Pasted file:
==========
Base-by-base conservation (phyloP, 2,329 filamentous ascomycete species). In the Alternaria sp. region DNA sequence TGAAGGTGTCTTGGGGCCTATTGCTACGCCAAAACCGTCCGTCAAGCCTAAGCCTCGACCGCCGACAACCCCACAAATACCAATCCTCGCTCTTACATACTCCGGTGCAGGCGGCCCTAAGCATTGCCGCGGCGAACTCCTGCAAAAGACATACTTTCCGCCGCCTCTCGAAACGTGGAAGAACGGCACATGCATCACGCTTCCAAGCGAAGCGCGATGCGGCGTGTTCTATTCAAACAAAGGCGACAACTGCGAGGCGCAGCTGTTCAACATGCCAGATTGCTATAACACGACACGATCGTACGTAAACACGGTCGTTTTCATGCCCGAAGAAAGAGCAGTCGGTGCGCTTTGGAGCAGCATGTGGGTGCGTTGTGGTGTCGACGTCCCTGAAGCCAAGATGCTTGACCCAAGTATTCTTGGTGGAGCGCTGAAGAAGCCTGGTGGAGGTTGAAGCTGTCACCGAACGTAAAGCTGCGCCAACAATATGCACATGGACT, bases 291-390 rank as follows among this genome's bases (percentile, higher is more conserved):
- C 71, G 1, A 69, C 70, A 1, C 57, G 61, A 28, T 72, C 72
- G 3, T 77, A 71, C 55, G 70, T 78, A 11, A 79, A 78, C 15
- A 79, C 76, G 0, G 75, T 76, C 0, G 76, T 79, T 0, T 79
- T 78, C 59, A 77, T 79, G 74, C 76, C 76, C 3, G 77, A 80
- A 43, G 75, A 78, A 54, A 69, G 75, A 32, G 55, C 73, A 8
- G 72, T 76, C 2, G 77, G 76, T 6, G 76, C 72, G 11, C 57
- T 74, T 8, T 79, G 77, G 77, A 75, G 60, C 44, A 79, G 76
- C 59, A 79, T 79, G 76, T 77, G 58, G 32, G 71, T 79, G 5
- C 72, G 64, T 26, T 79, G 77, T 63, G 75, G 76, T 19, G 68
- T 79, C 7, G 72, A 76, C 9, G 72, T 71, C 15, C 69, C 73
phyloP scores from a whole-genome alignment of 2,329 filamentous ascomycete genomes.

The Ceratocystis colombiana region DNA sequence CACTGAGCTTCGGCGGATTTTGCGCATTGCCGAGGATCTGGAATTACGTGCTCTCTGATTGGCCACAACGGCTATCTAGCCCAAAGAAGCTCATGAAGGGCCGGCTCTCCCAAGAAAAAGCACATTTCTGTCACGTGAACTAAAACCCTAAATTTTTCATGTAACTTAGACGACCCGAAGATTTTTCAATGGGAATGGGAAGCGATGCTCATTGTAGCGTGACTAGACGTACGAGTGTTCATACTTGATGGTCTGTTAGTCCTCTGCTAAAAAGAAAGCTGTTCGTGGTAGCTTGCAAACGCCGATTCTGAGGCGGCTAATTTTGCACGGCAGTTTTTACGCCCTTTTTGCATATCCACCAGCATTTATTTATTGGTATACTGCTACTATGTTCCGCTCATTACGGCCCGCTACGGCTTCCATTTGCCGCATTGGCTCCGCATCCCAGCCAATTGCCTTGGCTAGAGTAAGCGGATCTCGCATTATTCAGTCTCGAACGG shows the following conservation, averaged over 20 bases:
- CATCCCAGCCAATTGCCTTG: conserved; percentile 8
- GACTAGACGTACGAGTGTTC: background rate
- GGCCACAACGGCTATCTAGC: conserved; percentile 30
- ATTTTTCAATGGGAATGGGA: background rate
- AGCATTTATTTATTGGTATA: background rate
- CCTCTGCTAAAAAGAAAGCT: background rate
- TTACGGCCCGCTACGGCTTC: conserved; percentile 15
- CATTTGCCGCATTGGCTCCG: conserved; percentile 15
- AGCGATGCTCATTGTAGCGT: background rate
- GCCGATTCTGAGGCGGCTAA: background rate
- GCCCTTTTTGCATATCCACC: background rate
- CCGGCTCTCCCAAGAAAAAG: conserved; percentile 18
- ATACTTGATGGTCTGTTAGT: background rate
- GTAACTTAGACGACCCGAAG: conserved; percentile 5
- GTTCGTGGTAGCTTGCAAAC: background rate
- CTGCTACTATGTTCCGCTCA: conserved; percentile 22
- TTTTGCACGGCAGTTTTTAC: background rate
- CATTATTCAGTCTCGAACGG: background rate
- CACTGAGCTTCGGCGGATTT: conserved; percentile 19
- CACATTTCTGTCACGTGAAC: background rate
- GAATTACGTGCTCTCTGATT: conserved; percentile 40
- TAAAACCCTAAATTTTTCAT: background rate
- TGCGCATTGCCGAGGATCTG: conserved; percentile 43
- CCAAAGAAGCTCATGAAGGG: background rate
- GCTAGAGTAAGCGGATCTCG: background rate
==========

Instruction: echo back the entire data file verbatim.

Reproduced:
Base-by-base conservation (phyloP, 2,329 filamentous ascomycete species). In the Alternaria sp. region DNA sequence TGAAGGTGTCTTGGGGCCTATTGCTACGCCAAAACCGTCCGTCAAGCCTAAGCCTCGACCGCCGACAACCCCACAAATACCAATCCTCGCTCTTACATACTCCGGTGCAGGCGGCCCTAAGCATTGCCGCGGCGAACTCCTGCAAAAGACATACTTTCCGCCGCCTCTCGAAACGTGGAAGAACGGCACATGCATCACGCTTCCAAGCGAAGCGCGATGCGGCGTGTTCTATTCAAACAAAGGCGACAACTGCGAGGCGCAGCTGTTCAACATGCCAGATTGCTATAACACGACACGATCGTACGTAAACACGGTCGTTTTCATGCCCGAAGAAAGAGCAGTCGGTGCGCTTTGGAGCAGCATGTGGGTGCGTTGTGGTGTCGACGTCCCTGAAGCCAAGATGCTTGACCCAAGTATTCTTGGTGGAGCGCTGAAGAAGCCTGGTGGAGGTTGAAGCTGTCACCGAACGTAAAGCTGCGCCAACAATATGCACATGGACT, bases 291-390 rank as follows among this genome's bases (percentile, higher is more conserved):
- C 71, G 1, A 69, C 70, A 1, C 57, G 61, A 28, T 72, C 72
- G 3, T 77, A 71, C 55, G 70, T 78, A 11, A 79, A 78, C 15
- A 79, C 76, G 0, G 75, T 76, C 0, G 76, T 79, T 0, T 79
- T 78, C 59, A 77, T 79, G 74, C 76, C 76, C 3, G 77, A 80
- A 43, G 75, A 78, A 54, A 69, G 75, A 32, G 55, C 73, A 8
- G 72, T 76, C 2, G 77, G 76, T 6, G 76, C 72, G 11, C 57
- T 74, T 8, T 79, G 77, G 77, A 75, G 60, C 44, A 79, G 76
- C 59, A 79, T 79, G 76, T 77, G 58, G 32, G 71, T 79, G 5
- C 72, G 64, T 26, T 79, G 77, T 63, G 75, G 76, T 19, G 68
- T 79, C 7, G 72, A 76, C 9, G 72, T 71, C 15, C 69, C 73
phyloP scores from a whole-genome alignment of 2,329 filamentous ascomycete genomes.

The Ceratocystis colombiana region DNA sequence CACTGAGCTTCGGCGGATTTTGCGCATTGCCGAGGATCTGGAATTACGTGCTCTCTGATTGGCCACAACGGCTATCTAGCCCAAAGAAGCTCATGAAGGGCCGGCTCTCCCAAGAAAAAGCACATTTCTGTCACGTGAACTAAAACCCTAAATTTTTCATGTAACTTAGACGACCCGAAGATTTTTCAATGGGAATGGGAAGCGATGCTCATTGTAGCGTGACTAGACGTACGAGTGTTCATACTTGATGGTCTGTTAGTCCTCTGCTAAAAAGAAAGCTGTTCGTGGTAGCTTGCAAACGCCGATTCTGAGGCGGCTAATTTTGCACGGCAGTTTTTACGCCCTTTTTGCATATCCACCAGCATTTATTTATTGGTATACTGCTACTATGTTCCGCTCATTACGGCCCGCTACGGCTTCCATTTGCCGCATTGGCTCCGCATCCCAGCCAATTGCCTTGGCTAGAGTAAGCGGATCTCGCATTATTCAGTCTCGAACGG shows the following conservation, averaged over 20 bases:
- CATCCCAGCCAATTGCCTTG: conserved; percentile 8
- GACTAGACGTACGAGTGTTC: background rate
- GGCCACAACGGCTATCTAGC: conserved; percentile 30
- ATTTTTCAATGGGAATGGGA: background rate
- AGCATTTATTTATTGGTATA: background rate
- CCTCTGCTAAAAAGAAAGCT: background rate
- TTACGGCCCGCTACGGCTTC: conserved; percentile 15
- CATTTGCCGCATTGGCTCCG: conserved; percentile 15
- AGCGATGCTCATTGTAGCGT: background rate
- GCCGATTCTGAGGCGGCTAA: background rate
- GCCCTTTTTGCATATCCACC: background rate
- CCGGCTCTCCCAAGAAAAAG: conserved; percentile 18
- ATACTTGATGGTCTGTTAGT: background rate
- GTAACTTAGACGACCCGAAG: conserved; percentile 5
- GTTCGTGGTAGCTTGCAAAC: background rate
- CTGCTACTATGTTCCGCTCA: conserved; percentile 22
- TTTTGCACGGCAGTTTTTAC: background rate
- CATTATTCAGTCTCGAACGG: background rate
- CACTGAGCTTCGGCGGATTT: conserved; percentile 19
- CACATTTCTGTCACGTGAAC: background rate
- GAATTACGTGCTCTCTGATT: conserved; percentile 40
- TAAAACCCTAAATTTTTCAT: background rate
- TGCGCATTGCCGAGGATCTG: conserved; percentile 43
- CCAAAGAAGCTCATGAAGGG: background rate
- GCTAGAGTAAGCGGATCTCG: background rate